Placing obese children in foster homes a controversial proposition
Foster care might be the best place for extremely overweight kids — or so says Dr. David Ludwig, director of the Optimal Weight for Life program at Children’s Hospital in Boston, and one of the country’s leading crusaders against childhood obesity.
It’s not going to happen soon. There are no patrols of social workers ready to abscond with the fat kids of America. But Ludwig’s suggestion is bound to spark outrage — and perhaps more than a little shame — in parents. They know they have lost control, and they know they could be doing a better job of keeping their kids healthy. But they aren’t ready to give up, either.
Writing in the July 13 issue of the Journal of the American Medical Assn., Ludwig says that “parenting deficiencies” can contribute to a child’s weight problem. He goes on to say that “in severe cases of childhood obesity, removal from the home may be justifiable from a legal standpoint because of imminent health risks and the parents’ chronic failure to address medical problems.” He says foster homes would be a last resort, but it’s an option that should be kept on the table.
When you see a 150-pound third-grader at the mall, you probably feel sympathy tinged with a little shock. Ludwig evidently sees evidence of child abuse.
He’s no crackpot. He clearly feels — with much justification — that kids who have put on huge amounts of weight need a change of environment. But it would be far better if that change could take place in a child’s own home, says Edward Garrido, an assistant professor of pediatrics at the University of Colorado School of Medicine who studies the long-term consequences of placing children in foster care. “It’s a major disruption to the bond that parents have with children,” he says. The emotional scars from such a separation would only add to an overweight kid’s problems, he says.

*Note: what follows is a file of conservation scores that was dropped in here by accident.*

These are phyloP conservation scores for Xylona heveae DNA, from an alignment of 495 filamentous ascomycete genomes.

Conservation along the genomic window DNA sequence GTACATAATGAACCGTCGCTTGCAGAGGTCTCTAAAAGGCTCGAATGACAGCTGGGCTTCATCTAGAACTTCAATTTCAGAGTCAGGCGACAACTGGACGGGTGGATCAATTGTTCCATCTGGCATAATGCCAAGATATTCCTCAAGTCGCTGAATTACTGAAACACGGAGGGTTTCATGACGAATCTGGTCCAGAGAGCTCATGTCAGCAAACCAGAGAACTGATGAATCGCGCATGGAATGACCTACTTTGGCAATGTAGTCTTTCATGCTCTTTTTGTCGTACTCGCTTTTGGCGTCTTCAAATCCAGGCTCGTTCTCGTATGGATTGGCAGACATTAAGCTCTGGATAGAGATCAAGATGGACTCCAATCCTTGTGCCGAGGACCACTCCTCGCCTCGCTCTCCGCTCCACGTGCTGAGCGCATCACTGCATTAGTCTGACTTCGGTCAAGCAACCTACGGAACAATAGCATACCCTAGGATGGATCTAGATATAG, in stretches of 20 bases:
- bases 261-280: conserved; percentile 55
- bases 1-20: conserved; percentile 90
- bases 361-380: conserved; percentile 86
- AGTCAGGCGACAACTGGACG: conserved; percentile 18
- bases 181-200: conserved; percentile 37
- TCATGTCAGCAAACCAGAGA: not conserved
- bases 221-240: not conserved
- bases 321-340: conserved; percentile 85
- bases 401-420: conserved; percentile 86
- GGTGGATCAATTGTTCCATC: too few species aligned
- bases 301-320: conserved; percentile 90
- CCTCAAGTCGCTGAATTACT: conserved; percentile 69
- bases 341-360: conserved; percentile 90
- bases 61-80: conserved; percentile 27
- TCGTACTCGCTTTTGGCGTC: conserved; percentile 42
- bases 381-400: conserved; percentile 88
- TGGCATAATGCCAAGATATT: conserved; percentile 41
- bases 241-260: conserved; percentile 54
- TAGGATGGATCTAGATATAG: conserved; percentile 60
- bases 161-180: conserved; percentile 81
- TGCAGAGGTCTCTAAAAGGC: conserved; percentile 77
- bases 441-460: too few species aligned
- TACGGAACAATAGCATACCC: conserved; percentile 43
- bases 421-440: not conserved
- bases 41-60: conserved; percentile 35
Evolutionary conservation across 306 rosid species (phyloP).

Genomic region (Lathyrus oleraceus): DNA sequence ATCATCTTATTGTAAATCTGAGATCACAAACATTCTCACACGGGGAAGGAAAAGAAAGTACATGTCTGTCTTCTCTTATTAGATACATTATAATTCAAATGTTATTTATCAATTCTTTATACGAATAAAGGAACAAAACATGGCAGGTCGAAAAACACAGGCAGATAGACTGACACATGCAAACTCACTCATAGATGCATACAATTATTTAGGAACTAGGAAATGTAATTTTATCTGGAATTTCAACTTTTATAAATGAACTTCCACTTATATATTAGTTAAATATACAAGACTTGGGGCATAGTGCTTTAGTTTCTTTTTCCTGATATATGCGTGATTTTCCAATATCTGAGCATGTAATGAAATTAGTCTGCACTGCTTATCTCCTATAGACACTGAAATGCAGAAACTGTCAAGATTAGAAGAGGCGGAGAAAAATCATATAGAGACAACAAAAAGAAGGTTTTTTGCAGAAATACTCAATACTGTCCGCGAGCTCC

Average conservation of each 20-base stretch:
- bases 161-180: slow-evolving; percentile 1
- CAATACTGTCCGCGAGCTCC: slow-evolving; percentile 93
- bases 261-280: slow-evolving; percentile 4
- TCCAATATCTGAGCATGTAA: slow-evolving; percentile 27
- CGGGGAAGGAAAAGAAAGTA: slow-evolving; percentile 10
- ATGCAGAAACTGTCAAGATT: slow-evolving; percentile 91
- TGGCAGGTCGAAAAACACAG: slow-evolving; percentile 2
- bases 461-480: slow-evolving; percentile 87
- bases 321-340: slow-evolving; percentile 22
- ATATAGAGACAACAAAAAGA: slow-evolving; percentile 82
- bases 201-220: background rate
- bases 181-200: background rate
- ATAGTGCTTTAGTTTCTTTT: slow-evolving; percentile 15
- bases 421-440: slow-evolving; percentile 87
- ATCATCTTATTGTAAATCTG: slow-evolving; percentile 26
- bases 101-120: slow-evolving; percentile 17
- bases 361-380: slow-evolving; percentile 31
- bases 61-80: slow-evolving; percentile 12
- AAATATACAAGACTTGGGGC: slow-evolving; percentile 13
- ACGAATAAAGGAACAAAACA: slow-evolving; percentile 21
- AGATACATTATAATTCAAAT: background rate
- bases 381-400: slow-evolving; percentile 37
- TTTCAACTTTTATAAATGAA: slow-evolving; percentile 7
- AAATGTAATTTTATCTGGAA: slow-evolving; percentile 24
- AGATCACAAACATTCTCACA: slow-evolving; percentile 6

Garrido says it’s also too simplistic to say that obesity is a sign of neglect. Some kids, he notes, are biologically geared to put on pounds in bunches. And we’re not just talking about “big bones” or “slow metabolism.” For one extreme example, kids born with Prader-Willi syndrome feel the need to eat constantly, a drive that can make them dangerously and profoundly overweight.
Childhood obesity is complicated. Fast food, sodas, TV, video games — many staples of modern life are pushing kids in the wrong direction. While researching a book on this topic a few years ago, I spoke with several moms who were tackling their child’s weight troubles with varying levels of success. One considered putting locks on her cabinets to keep her son from sneaking food in the middle of the night.
Her son was definitely on the large side — beyond that, really — but it’s not because his mom didn’t care. And even if someone had placed him in a foster home it wouldn’t have solved his problems. As a rule, those places have food in their cupboards, too.
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